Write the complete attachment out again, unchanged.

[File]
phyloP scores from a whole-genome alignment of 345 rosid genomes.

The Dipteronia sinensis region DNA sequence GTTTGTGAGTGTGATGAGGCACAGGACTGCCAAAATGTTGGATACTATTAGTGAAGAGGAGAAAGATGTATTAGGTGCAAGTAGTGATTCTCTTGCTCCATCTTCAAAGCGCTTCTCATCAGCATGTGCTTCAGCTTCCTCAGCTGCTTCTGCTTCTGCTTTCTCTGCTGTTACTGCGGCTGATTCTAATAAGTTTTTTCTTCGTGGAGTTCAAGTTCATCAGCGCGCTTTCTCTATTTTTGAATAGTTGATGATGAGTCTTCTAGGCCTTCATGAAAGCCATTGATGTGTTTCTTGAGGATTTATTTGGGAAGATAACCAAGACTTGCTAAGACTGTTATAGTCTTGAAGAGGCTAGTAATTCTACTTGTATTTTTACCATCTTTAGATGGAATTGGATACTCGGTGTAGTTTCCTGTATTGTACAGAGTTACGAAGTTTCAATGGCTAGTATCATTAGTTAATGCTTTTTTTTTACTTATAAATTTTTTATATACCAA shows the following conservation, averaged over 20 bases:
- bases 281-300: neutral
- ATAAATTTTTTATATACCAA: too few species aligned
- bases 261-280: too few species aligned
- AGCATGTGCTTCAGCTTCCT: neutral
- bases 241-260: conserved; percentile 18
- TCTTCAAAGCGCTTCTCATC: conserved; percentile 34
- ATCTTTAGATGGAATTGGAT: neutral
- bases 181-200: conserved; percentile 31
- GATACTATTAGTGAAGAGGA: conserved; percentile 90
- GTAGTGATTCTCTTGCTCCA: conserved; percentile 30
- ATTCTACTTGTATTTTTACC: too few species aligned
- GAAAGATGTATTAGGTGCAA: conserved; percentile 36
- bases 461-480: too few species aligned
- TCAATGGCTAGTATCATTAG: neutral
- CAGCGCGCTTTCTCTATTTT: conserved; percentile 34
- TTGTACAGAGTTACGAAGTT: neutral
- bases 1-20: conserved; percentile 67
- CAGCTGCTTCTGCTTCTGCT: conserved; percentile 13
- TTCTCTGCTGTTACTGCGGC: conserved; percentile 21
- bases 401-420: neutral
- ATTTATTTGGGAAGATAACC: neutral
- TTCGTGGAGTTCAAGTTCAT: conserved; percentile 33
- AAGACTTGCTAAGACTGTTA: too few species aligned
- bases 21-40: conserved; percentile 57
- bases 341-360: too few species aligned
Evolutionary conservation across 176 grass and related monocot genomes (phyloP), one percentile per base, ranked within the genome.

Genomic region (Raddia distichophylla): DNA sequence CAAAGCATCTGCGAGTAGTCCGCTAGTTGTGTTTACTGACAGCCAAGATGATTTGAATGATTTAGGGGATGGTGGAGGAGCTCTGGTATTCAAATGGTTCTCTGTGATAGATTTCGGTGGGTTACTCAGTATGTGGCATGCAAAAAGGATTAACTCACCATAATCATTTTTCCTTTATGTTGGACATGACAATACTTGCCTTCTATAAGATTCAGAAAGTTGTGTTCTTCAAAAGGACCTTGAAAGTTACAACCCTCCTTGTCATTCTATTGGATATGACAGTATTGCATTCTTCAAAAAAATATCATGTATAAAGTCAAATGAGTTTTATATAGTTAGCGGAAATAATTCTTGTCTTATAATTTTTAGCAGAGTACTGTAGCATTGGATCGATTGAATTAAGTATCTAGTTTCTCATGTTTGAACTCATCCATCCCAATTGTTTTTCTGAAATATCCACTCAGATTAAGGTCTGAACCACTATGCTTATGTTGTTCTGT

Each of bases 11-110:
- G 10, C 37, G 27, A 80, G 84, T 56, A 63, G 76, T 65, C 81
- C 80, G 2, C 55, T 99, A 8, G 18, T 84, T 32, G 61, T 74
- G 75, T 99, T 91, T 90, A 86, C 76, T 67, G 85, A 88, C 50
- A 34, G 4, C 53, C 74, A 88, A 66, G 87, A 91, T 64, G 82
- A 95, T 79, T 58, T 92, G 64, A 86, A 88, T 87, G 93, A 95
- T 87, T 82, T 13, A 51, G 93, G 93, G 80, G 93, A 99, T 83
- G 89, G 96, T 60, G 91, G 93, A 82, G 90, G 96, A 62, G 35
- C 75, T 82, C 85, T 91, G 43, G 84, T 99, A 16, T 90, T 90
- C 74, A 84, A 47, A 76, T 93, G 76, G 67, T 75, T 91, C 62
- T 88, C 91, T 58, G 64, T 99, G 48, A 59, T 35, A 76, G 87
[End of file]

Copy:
phyloP scores from a whole-genome alignment of 345 rosid genomes.

The Dipteronia sinensis region DNA sequence GTTTGTGAGTGTGATGAGGCACAGGACTGCCAAAATGTTGGATACTATTAGTGAAGAGGAGAAAGATGTATTAGGTGCAAGTAGTGATTCTCTTGCTCCATCTTCAAAGCGCTTCTCATCAGCATGTGCTTCAGCTTCCTCAGCTGCTTCTGCTTCTGCTTTCTCTGCTGTTACTGCGGCTGATTCTAATAAGTTTTTTCTTCGTGGAGTTCAAGTTCATCAGCGCGCTTTCTCTATTTTTGAATAGTTGATGATGAGTCTTCTAGGCCTTCATGAAAGCCATTGATGTGTTTCTTGAGGATTTATTTGGGAAGATAACCAAGACTTGCTAAGACTGTTATAGTCTTGAAGAGGCTAGTAATTCTACTTGTATTTTTACCATCTTTAGATGGAATTGGATACTCGGTGTAGTTTCCTGTATTGTACAGAGTTACGAAGTTTCAATGGCTAGTATCATTAGTTAATGCTTTTTTTTTACTTATAAATTTTTTATATACCAA shows the following conservation, averaged over 20 bases:
- bases 281-300: neutral
- ATAAATTTTTTATATACCAA: too few species aligned
- bases 261-280: too few species aligned
- AGCATGTGCTTCAGCTTCCT: neutral
- bases 241-260: conserved; percentile 18
- TCTTCAAAGCGCTTCTCATC: conserved; percentile 34
- ATCTTTAGATGGAATTGGAT: neutral
- bases 181-200: conserved; percentile 31
- GATACTATTAGTGAAGAGGA: conserved; percentile 90
- GTAGTGATTCTCTTGCTCCA: conserved; percentile 30
- ATTCTACTTGTATTTTTACC: too few species aligned
- GAAAGATGTATTAGGTGCAA: conserved; percentile 36
- bases 461-480: too few species aligned
- TCAATGGCTAGTATCATTAG: neutral
- CAGCGCGCTTTCTCTATTTT: conserved; percentile 34
- TTGTACAGAGTTACGAAGTT: neutral
- bases 1-20: conserved; percentile 67
- CAGCTGCTTCTGCTTCTGCT: conserved; percentile 13
- TTCTCTGCTGTTACTGCGGC: conserved; percentile 21
- bases 401-420: neutral
- ATTTATTTGGGAAGATAACC: neutral
- TTCGTGGAGTTCAAGTTCAT: conserved; percentile 33
- AAGACTTGCTAAGACTGTTA: too few species aligned
- bases 21-40: conserved; percentile 57
- bases 341-360: too few species aligned
Evolutionary conservation across 176 grass and related monocot genomes (phyloP), one percentile per base, ranked within the genome.

Genomic region (Raddia distichophylla): DNA sequence CAAAGCATCTGCGAGTAGTCCGCTAGTTGTGTTTACTGACAGCCAAGATGATTTGAATGATTTAGGGGATGGTGGAGGAGCTCTGGTATTCAAATGGTTCTCTGTGATAGATTTCGGTGGGTTACTCAGTATGTGGCATGCAAAAAGGATTAACTCACCATAATCATTTTTCCTTTATGTTGGACATGACAATACTTGCCTTCTATAAGATTCAGAAAGTTGTGTTCTTCAAAAGGACCTTGAAAGTTACAACCCTCCTTGTCATTCTATTGGATATGACAGTATTGCATTCTTCAAAAAAATATCATGTATAAAGTCAAATGAGTTTTATATAGTTAGCGGAAATAATTCTTGTCTTATAATTTTTAGCAGAGTACTGTAGCATTGGATCGATTGAATTAAGTATCTAGTTTCTCATGTTTGAACTCATCCATCCCAATTGTTTTTCTGAAATATCCACTCAGATTAAGGTCTGAACCACTATGCTTATGTTGTTCTGT

Each of bases 11-110:
- G 10, C 37, G 27, A 80, G 84, T 56, A 63, G 76, T 65, C 81
- C 80, G 2, C 55, T 99, A 8, G 18, T 84, T 32, G 61, T 74
- G 75, T 99, T 91, T 90, A 86, C 76, T 67, G 85, A 88, C 50
- A 34, G 4, C 53, C 74, A 88, A 66, G 87, A 91, T 64, G 82
- A 95, T 79, T 58, T 92, G 64, A 86, A 88, T 87, G 93, A 95
- T 87, T 82, T 13, A 51, G 93, G 93, G 80, G 93, A 99, T 83
- G 89, G 96, T 60, G 91, G 93, A 82, G 90, G 96, A 62, G 35
- C 75, T 82, C 85, T 91, G 43, G 84, T 99, A 16, T 90, T 90
- C 74, A 84, A 47, A 76, T 93, G 76, G 67, T 75, T 91, C 62
- T 88, C 91, T 58, G 64, T 99, G 48, A 59, T 35, A 76, G 87